Correction: Soldiers Charged-Plot story

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FORT STEWART, Ga. (AP) - In a story March 24 about the court-martial of a Georgia Army soldier charged with killing his pregnant wife, The Associated Press reported erroneously that a separate, double slaying took place eight months after Pvt. Isaac Aguigui’s wife died. The two incidents took place nearly five months apart.

A corrected version of the story is below:

Friend: Soldier confessed to killing pregnant wife

Friend testifies fellow soldier confessed to killing pregnant wife using bag over her head

By RUSS BYNUM

Associated Press

FORT STEWART, Ga. (AP) - An Army soldier confessed that he killed his pregnant wife by persuading her to wear handcuffs during sex and then suffocating her with a plastic bag, a former Army buddy testified before a court-martial Monday.

Prosecutors at Fort Stewart used testimony alleging the confession to open their case against 22-year-old Pvt. Isaac Aguigui, who is charged with murder as well as killing an unborn child. He faces an automatic life sentence if a military judge convicts him in the July 17, 2011, death of Sgt. Deirdre Aguigui.

Capt. Janae Lapir, an Army prosecutor, said in her opening statement Monday that Isaac Aguigui wanted to be free from a rocky marriage and coveted the $500,000 in life insurance and benefit payments he received from the Army after his wife was found dead in their apartment on the southeast Georgia Army post. She called him “a schemer” who tricked his wife into letting him handcuff her.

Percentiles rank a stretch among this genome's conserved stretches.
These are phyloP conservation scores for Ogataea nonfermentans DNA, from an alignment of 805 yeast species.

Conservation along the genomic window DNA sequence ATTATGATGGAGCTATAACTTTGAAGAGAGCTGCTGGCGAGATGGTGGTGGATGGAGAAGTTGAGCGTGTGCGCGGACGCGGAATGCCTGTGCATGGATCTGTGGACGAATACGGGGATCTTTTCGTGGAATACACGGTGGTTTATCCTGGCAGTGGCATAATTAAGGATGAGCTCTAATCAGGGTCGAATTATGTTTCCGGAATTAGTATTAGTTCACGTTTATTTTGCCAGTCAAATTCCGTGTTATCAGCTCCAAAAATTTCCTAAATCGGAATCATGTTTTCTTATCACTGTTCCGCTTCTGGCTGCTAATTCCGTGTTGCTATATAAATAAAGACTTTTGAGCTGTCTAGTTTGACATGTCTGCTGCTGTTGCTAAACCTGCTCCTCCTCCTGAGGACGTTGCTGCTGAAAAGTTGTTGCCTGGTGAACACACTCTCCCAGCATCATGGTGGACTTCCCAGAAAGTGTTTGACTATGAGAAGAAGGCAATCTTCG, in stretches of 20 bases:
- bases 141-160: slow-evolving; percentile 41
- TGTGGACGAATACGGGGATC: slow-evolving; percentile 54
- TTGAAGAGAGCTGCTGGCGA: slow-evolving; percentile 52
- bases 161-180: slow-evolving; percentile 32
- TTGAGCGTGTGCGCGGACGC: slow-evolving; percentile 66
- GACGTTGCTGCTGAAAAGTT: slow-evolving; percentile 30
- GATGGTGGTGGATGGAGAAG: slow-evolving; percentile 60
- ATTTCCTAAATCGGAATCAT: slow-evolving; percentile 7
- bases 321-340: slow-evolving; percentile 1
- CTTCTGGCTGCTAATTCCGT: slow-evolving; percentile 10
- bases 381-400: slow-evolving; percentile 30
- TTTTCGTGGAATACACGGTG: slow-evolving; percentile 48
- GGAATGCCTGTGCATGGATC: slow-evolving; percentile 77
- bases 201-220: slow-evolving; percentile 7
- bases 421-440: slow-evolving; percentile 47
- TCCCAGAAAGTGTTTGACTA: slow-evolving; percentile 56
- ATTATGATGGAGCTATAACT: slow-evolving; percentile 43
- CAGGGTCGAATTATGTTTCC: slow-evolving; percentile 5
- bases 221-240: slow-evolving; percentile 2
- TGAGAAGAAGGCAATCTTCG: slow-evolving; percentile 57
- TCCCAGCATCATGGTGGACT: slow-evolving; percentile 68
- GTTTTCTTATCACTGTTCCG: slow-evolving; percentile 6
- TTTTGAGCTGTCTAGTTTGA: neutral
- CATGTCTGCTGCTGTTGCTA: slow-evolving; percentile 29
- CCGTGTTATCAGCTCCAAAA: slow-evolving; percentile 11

Sgt. Aguigui never had a chance to fight back because she never saw it coming,” Lapir said.

Civilian prosecutors say Aguigui used the insurance money to buy guns and bomb components for an anti-government militia group he started by recruiting other disgruntled soldiers. Aguigui pleaded guilty in a civilian court last summer to murder charges in the slayings of a former soldier and his girlfriend nearly five months after his wife died. Civilian prosecutors say he ordered their slayings to protect the group.

Aguigui is already serving a sentence of life without parole at a Georgia prison.

Testimony in pretrial hearings showed the Army was delayed in bringing charges because the military’s autopsy failed to identify a cause of death for Deirdre Aguigui. Last year, a Georgia state medical examiner reviewed the case and gave a second opinion, saying she must have been choked or suffocated because every other potential cause could be ruled out. He noted marks on her wrists indicated she struggled violently as her hands were cuffed behind her back.

The defendant’s mother, Annette Aguigui, said she spoke by phone with her daughter-in-law the night before she died. The pregnant soldier said she was upset that her husband and his friend Michael Schaefer were making plans to start a security business in another state.

“I did tell her, ‘You know Deirdre, it’s no longer just you. You have a baby and you have to make decisions for yourself and the baby,’” said Annette Aguigui, who barely looked toward her son and seemed on the verge of tears. “She was crying by the end of the conversation.”

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